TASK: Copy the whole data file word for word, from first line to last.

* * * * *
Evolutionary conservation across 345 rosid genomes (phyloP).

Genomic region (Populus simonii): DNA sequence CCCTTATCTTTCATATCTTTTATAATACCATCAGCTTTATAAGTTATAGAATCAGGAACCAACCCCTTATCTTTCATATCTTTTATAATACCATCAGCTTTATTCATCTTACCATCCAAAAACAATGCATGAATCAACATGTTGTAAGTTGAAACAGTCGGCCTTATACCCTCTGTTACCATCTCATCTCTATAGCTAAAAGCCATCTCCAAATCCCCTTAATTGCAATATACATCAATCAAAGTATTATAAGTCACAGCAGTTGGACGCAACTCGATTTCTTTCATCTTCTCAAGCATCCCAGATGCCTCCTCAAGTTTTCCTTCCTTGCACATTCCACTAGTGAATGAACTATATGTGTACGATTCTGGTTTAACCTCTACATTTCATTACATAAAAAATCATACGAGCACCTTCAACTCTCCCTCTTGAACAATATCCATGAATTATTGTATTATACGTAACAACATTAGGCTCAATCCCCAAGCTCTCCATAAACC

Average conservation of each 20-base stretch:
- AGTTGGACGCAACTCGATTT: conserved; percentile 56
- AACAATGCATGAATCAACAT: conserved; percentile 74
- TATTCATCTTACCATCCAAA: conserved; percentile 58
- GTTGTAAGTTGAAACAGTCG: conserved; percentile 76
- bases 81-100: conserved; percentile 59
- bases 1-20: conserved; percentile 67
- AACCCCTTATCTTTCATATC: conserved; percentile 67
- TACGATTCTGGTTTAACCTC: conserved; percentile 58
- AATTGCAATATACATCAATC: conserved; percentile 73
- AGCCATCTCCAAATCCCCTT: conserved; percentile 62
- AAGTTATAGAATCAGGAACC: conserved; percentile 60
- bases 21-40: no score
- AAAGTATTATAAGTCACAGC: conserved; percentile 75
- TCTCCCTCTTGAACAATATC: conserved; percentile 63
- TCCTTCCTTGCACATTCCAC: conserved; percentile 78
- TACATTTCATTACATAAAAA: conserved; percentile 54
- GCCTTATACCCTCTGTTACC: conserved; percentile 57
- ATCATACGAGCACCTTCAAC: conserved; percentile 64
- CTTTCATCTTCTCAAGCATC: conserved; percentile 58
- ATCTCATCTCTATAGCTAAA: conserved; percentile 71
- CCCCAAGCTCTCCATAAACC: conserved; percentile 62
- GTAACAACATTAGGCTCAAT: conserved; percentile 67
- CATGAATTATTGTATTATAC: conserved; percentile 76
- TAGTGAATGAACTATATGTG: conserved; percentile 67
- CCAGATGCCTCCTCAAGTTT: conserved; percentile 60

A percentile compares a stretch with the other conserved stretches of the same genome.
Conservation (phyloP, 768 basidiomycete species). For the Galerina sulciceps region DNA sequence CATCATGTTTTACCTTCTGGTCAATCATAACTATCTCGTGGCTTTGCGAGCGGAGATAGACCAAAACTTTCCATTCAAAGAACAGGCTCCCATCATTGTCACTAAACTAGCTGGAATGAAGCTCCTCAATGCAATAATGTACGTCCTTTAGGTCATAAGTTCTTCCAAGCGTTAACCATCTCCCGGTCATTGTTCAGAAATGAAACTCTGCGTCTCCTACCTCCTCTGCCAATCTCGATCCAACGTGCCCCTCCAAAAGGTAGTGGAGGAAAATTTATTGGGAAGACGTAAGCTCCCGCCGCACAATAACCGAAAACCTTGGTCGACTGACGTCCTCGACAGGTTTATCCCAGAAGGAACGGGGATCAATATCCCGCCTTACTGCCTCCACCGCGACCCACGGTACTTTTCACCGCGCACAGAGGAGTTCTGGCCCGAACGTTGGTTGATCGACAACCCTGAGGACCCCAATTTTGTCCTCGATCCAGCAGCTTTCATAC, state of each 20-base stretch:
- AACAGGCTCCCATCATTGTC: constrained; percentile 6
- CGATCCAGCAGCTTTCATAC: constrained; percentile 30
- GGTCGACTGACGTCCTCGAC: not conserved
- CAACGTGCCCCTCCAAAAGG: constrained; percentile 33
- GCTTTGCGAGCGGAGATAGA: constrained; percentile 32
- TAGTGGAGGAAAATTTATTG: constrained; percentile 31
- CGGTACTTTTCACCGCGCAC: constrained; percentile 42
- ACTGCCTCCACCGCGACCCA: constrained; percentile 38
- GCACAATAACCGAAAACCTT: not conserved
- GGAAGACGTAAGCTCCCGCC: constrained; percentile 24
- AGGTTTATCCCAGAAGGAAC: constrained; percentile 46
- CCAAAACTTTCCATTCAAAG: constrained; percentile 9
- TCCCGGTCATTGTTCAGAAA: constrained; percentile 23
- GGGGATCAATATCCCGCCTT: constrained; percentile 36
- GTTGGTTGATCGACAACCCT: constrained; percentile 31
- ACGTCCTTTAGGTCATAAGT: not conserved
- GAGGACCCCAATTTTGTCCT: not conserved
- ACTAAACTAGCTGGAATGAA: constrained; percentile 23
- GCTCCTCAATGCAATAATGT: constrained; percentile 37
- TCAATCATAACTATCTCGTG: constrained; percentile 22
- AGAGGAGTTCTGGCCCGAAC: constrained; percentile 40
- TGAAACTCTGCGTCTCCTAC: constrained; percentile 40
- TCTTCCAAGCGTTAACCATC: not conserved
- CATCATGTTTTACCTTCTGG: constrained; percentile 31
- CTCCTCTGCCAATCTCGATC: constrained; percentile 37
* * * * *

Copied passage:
Evolutionary conservation across 345 rosid genomes (phyloP).

Genomic region (Populus simonii): DNA sequence CCCTTATCTTTCATATCTTTTATAATACCATCAGCTTTATAAGTTATAGAATCAGGAACCAACCCCTTATCTTTCATATCTTTTATAATACCATCAGCTTTATTCATCTTACCATCCAAAAACAATGCATGAATCAACATGTTGTAAGTTGAAACAGTCGGCCTTATACCCTCTGTTACCATCTCATCTCTATAGCTAAAAGCCATCTCCAAATCCCCTTAATTGCAATATACATCAATCAAAGTATTATAAGTCACAGCAGTTGGACGCAACTCGATTTCTTTCATCTTCTCAAGCATCCCAGATGCCTCCTCAAGTTTTCCTTCCTTGCACATTCCACTAGTGAATGAACTATATGTGTACGATTCTGGTTTAACCTCTACATTTCATTACATAAAAAATCATACGAGCACCTTCAACTCTCCCTCTTGAACAATATCCATGAATTATTGTATTATACGTAACAACATTAGGCTCAATCCCCAAGCTCTCCATAAACC

Average conservation of each 20-base stretch:
- AGTTGGACGCAACTCGATTT: conserved; percentile 56
- AACAATGCATGAATCAACAT: conserved; percentile 74
- TATTCATCTTACCATCCAAA: conserved; percentile 58
- GTTGTAAGTTGAAACAGTCG: conserved; percentile 76
- bases 81-100: conserved; percentile 59
- bases 1-20: conserved; percentile 67
- AACCCCTTATCTTTCATATC: conserved; percentile 67
- TACGATTCTGGTTTAACCTC: conserved; percentile 58
- AATTGCAATATACATCAATC: conserved; percentile 73
- AGCCATCTCCAAATCCCCTT: conserved; percentile 62
- AAGTTATAGAATCAGGAACC: conserved; percentile 60
- bases 21-40: no score
- AAAGTATTATAAGTCACAGC: conserved; percentile 75
- TCTCCCTCTTGAACAATATC: conserved; percentile 63
- TCCTTCCTTGCACATTCCAC: conserved; percentile 78
- TACATTTCATTACATAAAAA: conserved; percentile 54
- GCCTTATACCCTCTGTTACC: conserved; percentile 57
- ATCATACGAGCACCTTCAAC: conserved; percentile 64
- CTTTCATCTTCTCAAGCATC: conserved; percentile 58
- ATCTCATCTCTATAGCTAAA: conserved; percentile 71
- CCCCAAGCTCTCCATAAACC: conserved; percentile 62
- GTAACAACATTAGGCTCAAT: conserved; percentile 67
- CATGAATTATTGTATTATAC: conserved; percentile 76
- TAGTGAATGAACTATATGTG: conserved; percentile 67
- CCAGATGCCTCCTCAAGTTT: conserved; percentile 60

A percentile compares a stretch with the other conserved stretches of the same genome.
Conservation (phyloP, 768 basidiomycete species). For the Galerina sulciceps region DNA sequence CATCATGTTTTACCTTCTGGTCAATCATAACTATCTCGTGGCTTTGCGAGCGGAGATAGACCAAAACTTTCCATTCAAAGAACAGGCTCCCATCATTGTCACTAAACTAGCTGGAATGAAGCTCCTCAATGCAATAATGTACGTCCTTTAGGTCATAAGTTCTTCCAAGCGTTAACCATCTCCCGGTCATTGTTCAGAAATGAAACTCTGCGTCTCCTACCTCCTCTGCCAATCTCGATCCAACGTGCCCCTCCAAAAGGTAGTGGAGGAAAATTTATTGGGAAGACGTAAGCTCCCGCCGCACAATAACCGAAAACCTTGGTCGACTGACGTCCTCGACAGGTTTATCCCAGAAGGAACGGGGATCAATATCCCGCCTTACTGCCTCCACCGCGACCCACGGTACTTTTCACCGCGCACAGAGGAGTTCTGGCCCGAACGTTGGTTGATCGACAACCCTGAGGACCCCAATTTTGTCCTCGATCCAGCAGCTTTCATAC, state of each 20-base stretch:
- AACAGGCTCCCATCATTGTC: constrained; percentile 6
- CGATCCAGCAGCTTTCATAC: constrained; percentile 30
- GGTCGACTGACGTCCTCGAC: not conserved
- CAACGTGCCCCTCCAAAAGG: constrained; percentile 33
- GCTTTGCGAGCGGAGATAGA: constrained; percentile 32
- TAGTGGAGGAAAATTTATTG: constrained; percentile 31
- CGGTACTTTTCACCGCGCAC: constrained; percentile 42
- ACTGCCTCCACCGCGACCCA: constrained; percentile 38
- GCACAATAACCGAAAACCTT: not conserved
- GGAAGACGTAAGCTCCCGCC: constrained; percentile 24
- AGGTTTATCCCAGAAGGAAC: constrained; percentile 46
- CCAAAACTTTCCATTCAAAG: constrained; percentile 9
- TCCCGGTCATTGTTCAGAAA: constrained; percentile 23
- GGGGATCAATATCCCGCCTT: constrained; percentile 36
- GTTGGTTGATCGACAACCCT: constrained; percentile 31
- ACGTCCTTTAGGTCATAAGT: not conserved
- GAGGACCCCAATTTTGTCCT: not conserved
- ACTAAACTAGCTGGAATGAA: constrained; percentile 23
- GCTCCTCAATGCAATAATGT: constrained; percentile 37
- TCAATCATAACTATCTCGTG: constrained; percentile 22
- AGAGGAGTTCTGGCCCGAAC: constrained; percentile 40
- TGAAACTCTGCGTCTCCTAC: constrained; percentile 40
- TCTTCCAAGCGTTAACCATC: not conserved
- CATCATGTTTTACCTTCTGG: constrained; percentile 31
- CTCCTCTGCCAATCTCGATC: constrained; percentile 37